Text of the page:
As a business owner, whether you’re trying to fend off winter’s frigid breeze or battle summer’s sweltering heat, you have to have a well-maintained commercial HVAC unit to make it happen. When you successfully create a comfortable office, retail, industrial, or hospitality space, everyone—from your customers to your employees (including you!)—will be happier.
But what do you need to know? What should you pay attention to?
To help you understand the ins and outs of commercial HVAC, Hoffner Heating and Air outlines everything you need to know.
Different Types of Commercial HVAC Equipment
For starters, commercial properties have different HVAC needs than residential property. By and large, these differences come from the fact that commercial structures are significantly bigger. While units vary, the most common commercial HVAC systems that contractors use to accommodate these needs are:
1. Single-Split Systems
Typically, single split systems are the most affordable type of HVAC system, making them popular choices for business owners. Contractors recommend these for small commercial buildings, such as shops, cafes, and boutique offices.
The pros? Single-split systems are also self-contained. So, if one breaks, the other units will continue to work.
The cons? The downside is that every indoor unit pairs with a corresponding outdoor unit. Numerous outdoor units can take up a significant amount of space.
2. Multi-Split Systems
Multi-split systems work the same way as single-split systems but have a majority advantage. With multi-split systems, you can connect numerous indoor units to a single outdoor unit. The fewer outdoor units a building has, the less space the HVAC system takes up. Not only does it look better aesthetically, but it’s also more energy-efficient. Ultimately, this energy-efficient leads to lower heating and cooling bills.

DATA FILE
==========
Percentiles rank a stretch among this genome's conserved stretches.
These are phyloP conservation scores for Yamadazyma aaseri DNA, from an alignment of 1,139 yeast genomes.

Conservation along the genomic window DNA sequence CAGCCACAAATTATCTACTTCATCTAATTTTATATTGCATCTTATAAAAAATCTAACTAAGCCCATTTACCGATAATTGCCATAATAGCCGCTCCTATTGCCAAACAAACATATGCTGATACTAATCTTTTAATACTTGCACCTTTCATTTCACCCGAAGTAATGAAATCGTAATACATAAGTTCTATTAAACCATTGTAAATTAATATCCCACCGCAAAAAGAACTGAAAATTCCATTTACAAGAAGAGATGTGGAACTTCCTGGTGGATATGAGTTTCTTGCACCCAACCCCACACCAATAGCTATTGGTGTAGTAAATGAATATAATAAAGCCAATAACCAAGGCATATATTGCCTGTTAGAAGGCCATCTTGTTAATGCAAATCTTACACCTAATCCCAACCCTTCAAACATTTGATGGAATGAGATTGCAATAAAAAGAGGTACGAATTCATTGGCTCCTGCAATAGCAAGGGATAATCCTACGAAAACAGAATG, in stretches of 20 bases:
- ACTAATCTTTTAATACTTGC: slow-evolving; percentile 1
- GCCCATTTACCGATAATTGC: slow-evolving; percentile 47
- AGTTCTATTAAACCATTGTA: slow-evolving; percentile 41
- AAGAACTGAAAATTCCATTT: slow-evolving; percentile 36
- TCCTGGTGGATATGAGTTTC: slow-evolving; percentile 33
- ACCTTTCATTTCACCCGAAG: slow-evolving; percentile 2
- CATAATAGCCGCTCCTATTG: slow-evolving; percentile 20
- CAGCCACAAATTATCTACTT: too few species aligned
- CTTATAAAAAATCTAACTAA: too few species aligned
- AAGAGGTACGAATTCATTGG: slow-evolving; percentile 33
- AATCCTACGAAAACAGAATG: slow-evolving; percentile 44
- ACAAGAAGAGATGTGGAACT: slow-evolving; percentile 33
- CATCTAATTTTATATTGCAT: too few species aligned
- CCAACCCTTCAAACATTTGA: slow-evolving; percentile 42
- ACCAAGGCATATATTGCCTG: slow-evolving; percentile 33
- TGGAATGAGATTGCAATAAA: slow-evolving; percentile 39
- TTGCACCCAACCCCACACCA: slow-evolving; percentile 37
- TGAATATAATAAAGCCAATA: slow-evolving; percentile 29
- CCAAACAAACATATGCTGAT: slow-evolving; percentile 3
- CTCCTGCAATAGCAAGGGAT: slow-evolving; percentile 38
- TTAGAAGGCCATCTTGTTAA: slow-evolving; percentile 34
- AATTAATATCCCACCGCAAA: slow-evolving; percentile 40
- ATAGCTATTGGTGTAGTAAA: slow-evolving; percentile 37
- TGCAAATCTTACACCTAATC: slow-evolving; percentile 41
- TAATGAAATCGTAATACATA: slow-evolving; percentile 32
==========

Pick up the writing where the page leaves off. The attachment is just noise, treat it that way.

3. VRF and VRVs
Variable refrigerant flow (VRF) HVAC systems, sometimes referred to as variable refrigerant volume (VRV), are ideal for medium to large commercial properties, such as hotels, multi-office buildings, or department stores. There are two types of VRF systems: heat pump and heat recovery.
Heat pumps can heat and cool your building; however, they cannot do both at the same time. On the other hand, heat recovery systems can provide both simultaneously. This feature is ideal for buildings with many small rooms.
How to Keep Your Air Quality High
Amid the COVID-19 pandemic, it is especially important to be mindful of the air quality in your building due to the ability of the virus and its variants to be transmitted through the air. Conference rooms, call rooms, and shared office space without windows are high-risk spaces for contracting the virus.
To ensure you’re providing a safe space for employees and customers, we recommend talking to your HVAC contractor about investing in bipolar ionizers. Researchers have found that it to be effective at eliminating viruses similar to COVID-19. Further, ask about the filters that you can install in your commercial HVAC unit. Installing filters with a high minimum efficiency reporting value (MERV) rating will help stop contaminants from passing through the air.